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After NY, Bernie Sanders has a Choice to Make

Had Sen. Sanders won the New York, it  would’ve represented the major political earthquake of last decade. Unfortunately, for Bernie Sanders, he fell short of such a achievement.

While results are still trickling in, right now it is become profusely clear that Hillary Clinton had won the gold medal in Empire State.

A must-win state for both the candidates, this victory was a particularly honeyed one for Hillary Clinton given the fact that she is the hometown candidate who had served as state’s U.S. Senator for 2 terms. It is also where her national campaign headquarters & her husband, President Bill Clinton’s, foundation is situated. Losing her home state wasn’t an option. Period.

The triumph not only knowingly debilitated her opposition, nonetheless it put to rest any queries about her formidability, ability or her now unequivocal path to nomination.

Both symbolically and mathematically, this was a overwhelming loss for Bernie Sanders. He outspent Hillary Clinton by over 2 million dollars in advertising. Plus, after claiming victory in 8 out of last 9 contests, Bernie Sanders had been picking up the steam & making a case that he’d real, tangible momentum. In the terms of optics, Hillary Clinton’s triumph in the New York stabbed a gaping hole in ‘berning flame’ that was powering the escalation of Bernie Sanders’ hot-air balloon.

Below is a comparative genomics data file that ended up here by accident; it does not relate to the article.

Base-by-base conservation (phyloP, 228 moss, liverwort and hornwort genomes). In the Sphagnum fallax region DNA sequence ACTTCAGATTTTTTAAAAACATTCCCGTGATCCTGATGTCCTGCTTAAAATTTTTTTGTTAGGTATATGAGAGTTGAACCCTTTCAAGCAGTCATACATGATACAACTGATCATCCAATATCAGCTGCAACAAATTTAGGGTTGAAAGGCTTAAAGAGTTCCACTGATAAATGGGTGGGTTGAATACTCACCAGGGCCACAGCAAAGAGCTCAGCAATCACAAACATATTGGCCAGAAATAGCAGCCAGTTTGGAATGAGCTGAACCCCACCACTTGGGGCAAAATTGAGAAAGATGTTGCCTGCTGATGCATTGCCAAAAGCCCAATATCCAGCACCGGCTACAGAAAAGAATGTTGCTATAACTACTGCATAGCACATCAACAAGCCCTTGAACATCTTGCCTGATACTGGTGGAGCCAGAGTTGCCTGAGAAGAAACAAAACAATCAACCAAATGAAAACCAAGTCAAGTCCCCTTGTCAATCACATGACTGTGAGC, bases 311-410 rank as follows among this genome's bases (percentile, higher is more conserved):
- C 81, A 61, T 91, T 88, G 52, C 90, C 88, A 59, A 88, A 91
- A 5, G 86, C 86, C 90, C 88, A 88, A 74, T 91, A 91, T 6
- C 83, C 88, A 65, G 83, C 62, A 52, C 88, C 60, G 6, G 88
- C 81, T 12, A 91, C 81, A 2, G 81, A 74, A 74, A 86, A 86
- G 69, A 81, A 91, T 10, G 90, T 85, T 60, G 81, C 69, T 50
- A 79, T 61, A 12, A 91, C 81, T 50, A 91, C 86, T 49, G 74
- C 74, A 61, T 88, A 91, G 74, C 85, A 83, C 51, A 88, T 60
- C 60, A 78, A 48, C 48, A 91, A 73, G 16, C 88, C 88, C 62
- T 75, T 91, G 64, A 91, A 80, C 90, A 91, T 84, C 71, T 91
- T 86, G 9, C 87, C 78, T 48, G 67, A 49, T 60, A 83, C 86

On arithmetic front, any loss for Bernie Sanders, especially 1 in delegate-rich state of NY, illustrates a major hindrance in the terms of making improvements on delegate math. To the date, Bernie Sanders is behind by near 700 delegates, counting both the state-appointed delegates and the super delegates

Additionally, this romping perhaps serves as evidence of the fact that Sanders’ sharp turn towards a more negative, character-driven attack message against Clinton might have had unintended consequences. Over the course of the last few days, Sanders intensified the tone of his criticisms and aimed a series of salvoes at the former Secretary of State. At the time, it was unclear what, if any, impact the shift would have had on the race. New York’s election results indicate that the strategy may have backfired.

Even if Bernie Sanders had won NY, he’d have had to capture nearly 2/3rd of all remaining post-New York delegates to catch up to Hillary Clinton. Now the maths appears to be even more bleak for Sanders’ campaign.